It is essential that the glass be noncrystallizable under the conditions of use. In addition, it has been found that the glass must either (1) have no significant solubilizing effect on the refractory component of the composition, or (2) if it does significantly solubilize the refractory, the resultant solution must have an appropriately high viscosity at the firing temperature of both the initial firing step and during all subsequent firing steps. It is, however, preferred that the refractory be no more than about 20% wt. soluble in the glass and preferably no more than 10% wt. soluble.
Likewise, the amount of glass relative to the amount of refractory material is quite important. Using glasses having densities of from 2 to 4 g/cm3, the amount of glass will be 40-70% by volume and preferably 45-65% by volume with complemental proportions of refractory. The precise amount of glass depends largely on the viscosity of the glass at the firing temperature(s). If the viscosity of the glass is relatively high, more glass is needed. But if the viscosity of the glass is relatively low, less glass is needed. The amount of glass is critical in that, if there is too little, the densification of the layer on firing will be insufficient. On the other hand, if too much glass is used, the layer may incur so much softening at the firing temperature that the glass flows out of the layer into adjacent conductor layers, thus causing potential shorting problems in the conductive circuits. In addition, such glass flow may cause the adjacent conductors to become very difficult to solder upon. Too much glass can also cause entrapment of organics which results in blistering of the refractory layer during subsequent firing(s). On the other hand, if the amount of glass is less than 40% by volume, the fired structure is not sufficiently densified and is therefore too porous. In consideration of these variables, it is preferred that the composition contain 45-65% volume glass.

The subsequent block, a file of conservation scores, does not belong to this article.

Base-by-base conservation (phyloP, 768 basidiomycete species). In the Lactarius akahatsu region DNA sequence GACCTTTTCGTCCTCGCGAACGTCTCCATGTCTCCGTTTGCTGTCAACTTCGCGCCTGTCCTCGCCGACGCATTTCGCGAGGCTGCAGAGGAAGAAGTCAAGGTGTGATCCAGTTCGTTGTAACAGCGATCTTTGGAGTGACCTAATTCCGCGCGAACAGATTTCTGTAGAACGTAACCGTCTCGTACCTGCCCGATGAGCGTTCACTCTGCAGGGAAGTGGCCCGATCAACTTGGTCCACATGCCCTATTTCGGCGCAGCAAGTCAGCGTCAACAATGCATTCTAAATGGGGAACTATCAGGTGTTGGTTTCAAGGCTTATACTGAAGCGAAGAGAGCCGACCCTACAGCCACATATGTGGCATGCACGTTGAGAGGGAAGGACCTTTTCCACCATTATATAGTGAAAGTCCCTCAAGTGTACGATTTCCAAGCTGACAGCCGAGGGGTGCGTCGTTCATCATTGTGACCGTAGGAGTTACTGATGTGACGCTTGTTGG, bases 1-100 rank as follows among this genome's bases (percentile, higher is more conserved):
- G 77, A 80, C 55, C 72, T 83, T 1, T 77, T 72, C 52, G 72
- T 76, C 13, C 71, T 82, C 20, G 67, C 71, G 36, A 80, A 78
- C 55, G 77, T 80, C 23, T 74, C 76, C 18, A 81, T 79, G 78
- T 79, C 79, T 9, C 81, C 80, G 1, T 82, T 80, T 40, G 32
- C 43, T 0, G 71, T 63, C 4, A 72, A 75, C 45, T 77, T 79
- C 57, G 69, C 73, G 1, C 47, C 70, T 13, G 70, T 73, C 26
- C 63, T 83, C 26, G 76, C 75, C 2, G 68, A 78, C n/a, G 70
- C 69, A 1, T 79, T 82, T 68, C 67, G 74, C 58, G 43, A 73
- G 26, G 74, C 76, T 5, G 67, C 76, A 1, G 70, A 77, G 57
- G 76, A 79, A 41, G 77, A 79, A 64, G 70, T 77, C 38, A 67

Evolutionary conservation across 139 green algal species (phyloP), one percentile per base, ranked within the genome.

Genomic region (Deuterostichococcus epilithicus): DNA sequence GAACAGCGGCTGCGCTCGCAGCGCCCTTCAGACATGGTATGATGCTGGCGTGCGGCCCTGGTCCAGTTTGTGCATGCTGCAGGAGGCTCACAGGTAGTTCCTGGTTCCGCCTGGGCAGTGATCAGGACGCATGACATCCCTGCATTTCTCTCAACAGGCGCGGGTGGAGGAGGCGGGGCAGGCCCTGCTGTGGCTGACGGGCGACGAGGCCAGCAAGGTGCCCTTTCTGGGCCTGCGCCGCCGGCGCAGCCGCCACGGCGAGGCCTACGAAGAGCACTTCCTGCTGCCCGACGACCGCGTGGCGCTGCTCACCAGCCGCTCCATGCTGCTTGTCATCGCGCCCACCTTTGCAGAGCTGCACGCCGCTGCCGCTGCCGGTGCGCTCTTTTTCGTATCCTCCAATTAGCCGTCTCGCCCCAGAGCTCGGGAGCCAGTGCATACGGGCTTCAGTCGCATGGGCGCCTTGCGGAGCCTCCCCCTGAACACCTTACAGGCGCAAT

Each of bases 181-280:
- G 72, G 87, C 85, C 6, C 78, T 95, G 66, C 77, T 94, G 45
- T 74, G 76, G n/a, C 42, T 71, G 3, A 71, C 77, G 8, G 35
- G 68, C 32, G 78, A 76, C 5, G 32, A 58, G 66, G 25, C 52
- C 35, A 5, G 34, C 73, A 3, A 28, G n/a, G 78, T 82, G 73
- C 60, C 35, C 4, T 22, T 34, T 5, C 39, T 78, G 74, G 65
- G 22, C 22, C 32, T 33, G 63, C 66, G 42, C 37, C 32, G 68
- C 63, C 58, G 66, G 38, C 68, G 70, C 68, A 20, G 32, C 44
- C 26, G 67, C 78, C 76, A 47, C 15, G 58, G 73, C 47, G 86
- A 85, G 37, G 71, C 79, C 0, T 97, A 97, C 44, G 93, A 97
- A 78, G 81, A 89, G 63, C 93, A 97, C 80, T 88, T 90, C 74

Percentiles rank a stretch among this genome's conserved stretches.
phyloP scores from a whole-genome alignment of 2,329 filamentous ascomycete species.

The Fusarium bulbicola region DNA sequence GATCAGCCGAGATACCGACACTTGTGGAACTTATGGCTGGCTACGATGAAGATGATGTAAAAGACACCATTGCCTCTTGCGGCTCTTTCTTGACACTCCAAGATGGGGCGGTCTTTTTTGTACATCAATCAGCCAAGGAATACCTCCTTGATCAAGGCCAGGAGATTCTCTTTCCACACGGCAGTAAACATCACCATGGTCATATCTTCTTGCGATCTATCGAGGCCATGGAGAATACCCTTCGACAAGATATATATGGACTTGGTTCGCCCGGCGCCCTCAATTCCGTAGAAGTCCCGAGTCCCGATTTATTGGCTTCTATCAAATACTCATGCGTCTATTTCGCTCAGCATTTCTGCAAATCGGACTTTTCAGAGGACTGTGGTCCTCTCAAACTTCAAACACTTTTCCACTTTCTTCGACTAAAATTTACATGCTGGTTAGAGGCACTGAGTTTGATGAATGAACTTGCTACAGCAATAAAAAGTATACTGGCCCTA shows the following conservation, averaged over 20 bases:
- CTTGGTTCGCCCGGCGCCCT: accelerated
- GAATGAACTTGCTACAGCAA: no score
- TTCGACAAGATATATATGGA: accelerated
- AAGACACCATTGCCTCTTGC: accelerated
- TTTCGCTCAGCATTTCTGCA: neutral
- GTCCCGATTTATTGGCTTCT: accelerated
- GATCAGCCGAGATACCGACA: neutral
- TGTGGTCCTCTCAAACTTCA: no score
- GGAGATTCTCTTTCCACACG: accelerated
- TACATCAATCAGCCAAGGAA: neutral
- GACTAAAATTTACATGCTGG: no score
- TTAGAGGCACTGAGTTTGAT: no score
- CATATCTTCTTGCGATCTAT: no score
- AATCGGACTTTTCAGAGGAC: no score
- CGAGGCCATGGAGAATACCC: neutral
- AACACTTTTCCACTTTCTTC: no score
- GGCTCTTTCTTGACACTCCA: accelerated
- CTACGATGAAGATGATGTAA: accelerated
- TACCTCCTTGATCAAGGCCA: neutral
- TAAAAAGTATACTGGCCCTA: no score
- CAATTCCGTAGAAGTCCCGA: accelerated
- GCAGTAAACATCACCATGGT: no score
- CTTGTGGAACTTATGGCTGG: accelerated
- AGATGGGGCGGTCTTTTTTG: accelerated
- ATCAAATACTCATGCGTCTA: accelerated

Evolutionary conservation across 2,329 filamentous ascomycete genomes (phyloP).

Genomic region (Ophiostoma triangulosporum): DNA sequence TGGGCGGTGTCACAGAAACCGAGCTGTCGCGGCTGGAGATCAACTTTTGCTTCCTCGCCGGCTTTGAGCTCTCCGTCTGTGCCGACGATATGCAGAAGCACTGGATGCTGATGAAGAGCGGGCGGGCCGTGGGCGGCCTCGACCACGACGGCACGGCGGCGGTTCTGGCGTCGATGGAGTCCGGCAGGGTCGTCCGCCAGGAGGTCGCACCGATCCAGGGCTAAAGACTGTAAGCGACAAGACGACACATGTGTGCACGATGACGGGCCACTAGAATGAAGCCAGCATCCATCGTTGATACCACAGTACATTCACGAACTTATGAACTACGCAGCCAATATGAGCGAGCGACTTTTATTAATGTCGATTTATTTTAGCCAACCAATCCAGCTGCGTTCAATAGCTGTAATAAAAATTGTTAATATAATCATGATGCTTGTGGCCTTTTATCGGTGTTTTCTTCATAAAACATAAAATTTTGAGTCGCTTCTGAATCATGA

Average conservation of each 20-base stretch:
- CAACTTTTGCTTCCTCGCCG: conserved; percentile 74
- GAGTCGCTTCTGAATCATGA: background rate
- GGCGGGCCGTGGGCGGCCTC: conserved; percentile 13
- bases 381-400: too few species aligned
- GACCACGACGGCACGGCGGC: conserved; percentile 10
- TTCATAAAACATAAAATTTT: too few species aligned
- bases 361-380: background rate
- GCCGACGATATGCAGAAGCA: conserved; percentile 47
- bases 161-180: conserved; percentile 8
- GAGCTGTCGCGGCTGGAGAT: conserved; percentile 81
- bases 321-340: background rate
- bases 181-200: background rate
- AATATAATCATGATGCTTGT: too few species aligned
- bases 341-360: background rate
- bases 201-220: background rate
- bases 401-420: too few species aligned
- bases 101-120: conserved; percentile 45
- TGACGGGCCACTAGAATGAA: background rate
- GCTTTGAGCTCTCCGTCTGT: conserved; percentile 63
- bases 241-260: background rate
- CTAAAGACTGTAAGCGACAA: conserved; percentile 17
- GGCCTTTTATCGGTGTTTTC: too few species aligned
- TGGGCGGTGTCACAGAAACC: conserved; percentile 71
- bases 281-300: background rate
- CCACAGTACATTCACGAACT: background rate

The refractory oxide components of the invention may, as described above, have only minimal, if any, solubility in whatever glass is used therewith. It is crucial in forming multilayer systems that the refractory layers have similar expansion properties to the substrate so that the assemblage, as it is built up into many layers, is dimensionally stable, particularly with respect to substrate bowing. Within this criterion, the refractory oxide components will be chosen so that the admixture of glass and refractory oxides will have a temperature coefficient of expansion (TCE) which approximates the TCE of the substrate on which it is applied. Thus, if the glass has a low TCE (e.g., below that of Al2 O3), then a high TCE filler such as α-quartz and CaZrO3 is used with the primary refractory oxide. But if a high TCE glass is used, it will be preferred to use a low TCE filler such as fused (vitreous) silica, cordierite of mullite. In other words, the TCE of the admixture of glass and primary and secondary oxides must approximate the TCE of the substrate on which the tape is applied.
As indicated above, the relative amounts of primary refractory (Al2 O3) and secondary refractory are not narrowly critical. Thus either can constitute 1-59% by vol. of the total inorganic solids. It is, however, preferred that the Al2 O3 be at least 5% of the total solids. Moreover, when the secondary refractory is α-quartz, CaZrO3 or fused silica, none of these materials should constitute more than 20% by vol. of the total inorganic solids.